He worked seven innings allowing two runs, but only one earned--a solo home run by Jason Castro.
``It did feel good to finish that way,'' said Volstad (3-12), who had 24 consecutive winless starts over the last two seasons. ``Just being myself--I could have used a few more of those.
``It was definitely a tough year, but having a game like this to close it out feels a lot better. There were ups and downs, but I think I've learned more about myself and baseball this year than any other. I'll take away the positives--to just be myself and don't put too much pressure on yourself, and have fun.''


The Cubs only had two seasons of more than 100 losses before this year.
But after a second straight shutout defeat Tuesday at the hands of the Houston Astros, the Cubs losses reached 101, two short of the 103 losses they had in 1962 and 1966.
The 3-0 score was identical to Monday's defeat and the 16th shutout loss of the season.
``It looked like deja vu from last night,'' manager Dale Sveum said. ``It kind of typified the whole season.''
No one among the Cubs hierarchy of Sveum, team president Theo Epstein, general manager Jed Hoyer or scouting chief Jason McLeod has gone through a season like this one.
``Not many people around here have been through this mny losses in a season,'' team president Theo Epstein said Tuesday. ``It's a very stark baseline of where we are and how much improvement we have to make.
``I think we'll have to wait until we're done playing [after Wednesday] before we really look back and reflect,'' he added. ``But no, we'd prefer about 65 losses. No one wants to have this type of season.''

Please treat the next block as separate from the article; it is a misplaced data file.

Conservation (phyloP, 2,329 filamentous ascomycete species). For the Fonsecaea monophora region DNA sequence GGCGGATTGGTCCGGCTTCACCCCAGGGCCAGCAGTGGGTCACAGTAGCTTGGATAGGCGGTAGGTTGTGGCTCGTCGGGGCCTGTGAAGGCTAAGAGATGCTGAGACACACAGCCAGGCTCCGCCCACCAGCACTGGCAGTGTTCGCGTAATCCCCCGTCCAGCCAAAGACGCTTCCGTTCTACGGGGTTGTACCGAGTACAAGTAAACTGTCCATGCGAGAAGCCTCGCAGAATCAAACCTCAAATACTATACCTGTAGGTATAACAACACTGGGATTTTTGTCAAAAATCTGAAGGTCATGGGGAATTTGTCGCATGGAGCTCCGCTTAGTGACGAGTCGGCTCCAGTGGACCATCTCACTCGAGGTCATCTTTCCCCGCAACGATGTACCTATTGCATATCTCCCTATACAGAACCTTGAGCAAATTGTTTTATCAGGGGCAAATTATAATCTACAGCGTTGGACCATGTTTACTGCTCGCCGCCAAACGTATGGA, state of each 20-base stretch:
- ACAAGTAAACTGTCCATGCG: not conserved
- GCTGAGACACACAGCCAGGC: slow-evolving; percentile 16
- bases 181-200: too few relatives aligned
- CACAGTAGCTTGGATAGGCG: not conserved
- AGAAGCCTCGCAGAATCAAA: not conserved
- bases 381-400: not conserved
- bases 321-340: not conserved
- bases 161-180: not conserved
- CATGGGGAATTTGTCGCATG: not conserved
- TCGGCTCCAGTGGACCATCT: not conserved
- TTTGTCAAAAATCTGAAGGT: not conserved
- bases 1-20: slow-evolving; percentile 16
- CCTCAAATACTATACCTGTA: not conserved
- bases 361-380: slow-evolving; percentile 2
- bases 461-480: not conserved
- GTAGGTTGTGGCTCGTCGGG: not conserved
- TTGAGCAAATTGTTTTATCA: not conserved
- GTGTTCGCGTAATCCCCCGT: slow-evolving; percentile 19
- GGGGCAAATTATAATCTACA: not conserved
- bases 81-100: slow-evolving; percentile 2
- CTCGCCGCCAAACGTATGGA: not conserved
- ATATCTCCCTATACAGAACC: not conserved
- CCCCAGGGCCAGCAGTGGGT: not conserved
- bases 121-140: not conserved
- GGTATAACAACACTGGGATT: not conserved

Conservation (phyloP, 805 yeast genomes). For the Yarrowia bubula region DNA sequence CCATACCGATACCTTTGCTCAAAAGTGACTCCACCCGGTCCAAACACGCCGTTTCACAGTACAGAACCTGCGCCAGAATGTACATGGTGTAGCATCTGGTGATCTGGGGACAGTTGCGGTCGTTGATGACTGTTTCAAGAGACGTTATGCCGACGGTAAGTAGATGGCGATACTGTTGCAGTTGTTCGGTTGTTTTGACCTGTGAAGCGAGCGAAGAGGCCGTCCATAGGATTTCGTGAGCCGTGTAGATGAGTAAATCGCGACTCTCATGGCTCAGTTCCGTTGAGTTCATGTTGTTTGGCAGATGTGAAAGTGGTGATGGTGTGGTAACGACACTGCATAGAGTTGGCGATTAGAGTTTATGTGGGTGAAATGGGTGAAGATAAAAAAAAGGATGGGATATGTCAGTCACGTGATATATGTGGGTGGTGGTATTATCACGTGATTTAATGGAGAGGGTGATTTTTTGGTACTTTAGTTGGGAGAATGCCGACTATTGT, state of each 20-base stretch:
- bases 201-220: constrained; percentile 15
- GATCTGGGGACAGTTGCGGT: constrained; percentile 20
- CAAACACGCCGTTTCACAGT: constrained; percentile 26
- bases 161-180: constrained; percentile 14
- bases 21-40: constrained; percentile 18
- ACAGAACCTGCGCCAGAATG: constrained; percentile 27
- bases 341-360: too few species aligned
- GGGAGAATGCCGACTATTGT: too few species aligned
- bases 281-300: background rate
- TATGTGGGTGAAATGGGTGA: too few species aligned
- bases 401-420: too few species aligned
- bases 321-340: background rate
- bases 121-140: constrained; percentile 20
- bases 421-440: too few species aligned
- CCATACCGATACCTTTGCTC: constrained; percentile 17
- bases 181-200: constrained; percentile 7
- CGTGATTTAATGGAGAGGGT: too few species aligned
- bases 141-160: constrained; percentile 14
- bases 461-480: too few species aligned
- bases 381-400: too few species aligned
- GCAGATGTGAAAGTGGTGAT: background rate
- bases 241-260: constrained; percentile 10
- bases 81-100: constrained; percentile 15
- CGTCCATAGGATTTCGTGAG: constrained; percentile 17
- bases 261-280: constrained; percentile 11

Jeff Samardzija, who will be a key rotation piece next season, doesn't judge the 2012 season by the triple digit losses.
``For me, it's not about the numbers. It's if you were in the pennant race,'' he said. ``If you weren't, you have to go back to the drawing board.
``We had a new team the last few months. There are things you're dealing with and then there were the roster moves [at the trade deadline.] We weren't the same team the last few months, and the fact is the truth is the truth.''
The 100-loss pace of May and June dissipated in July when the Cubs went 15-10. But since the July 31 trade deadline when they dealt away half the rotation, the Cubs have lost 42 of their last 58 games.
``July was our best stretch,'' Sveum said. ``We had a whole pitching staff and had called up Anthony Rizzo [June 26] and we started scoring more runs.''
Epstein said the season isn't a reflection on his first-year manager.
``One hundred losses aren't his fault in the least,'' Epstein said. ``Dale's done a fantastic job of maintaining as much of a winning culture as possible during a season like this.''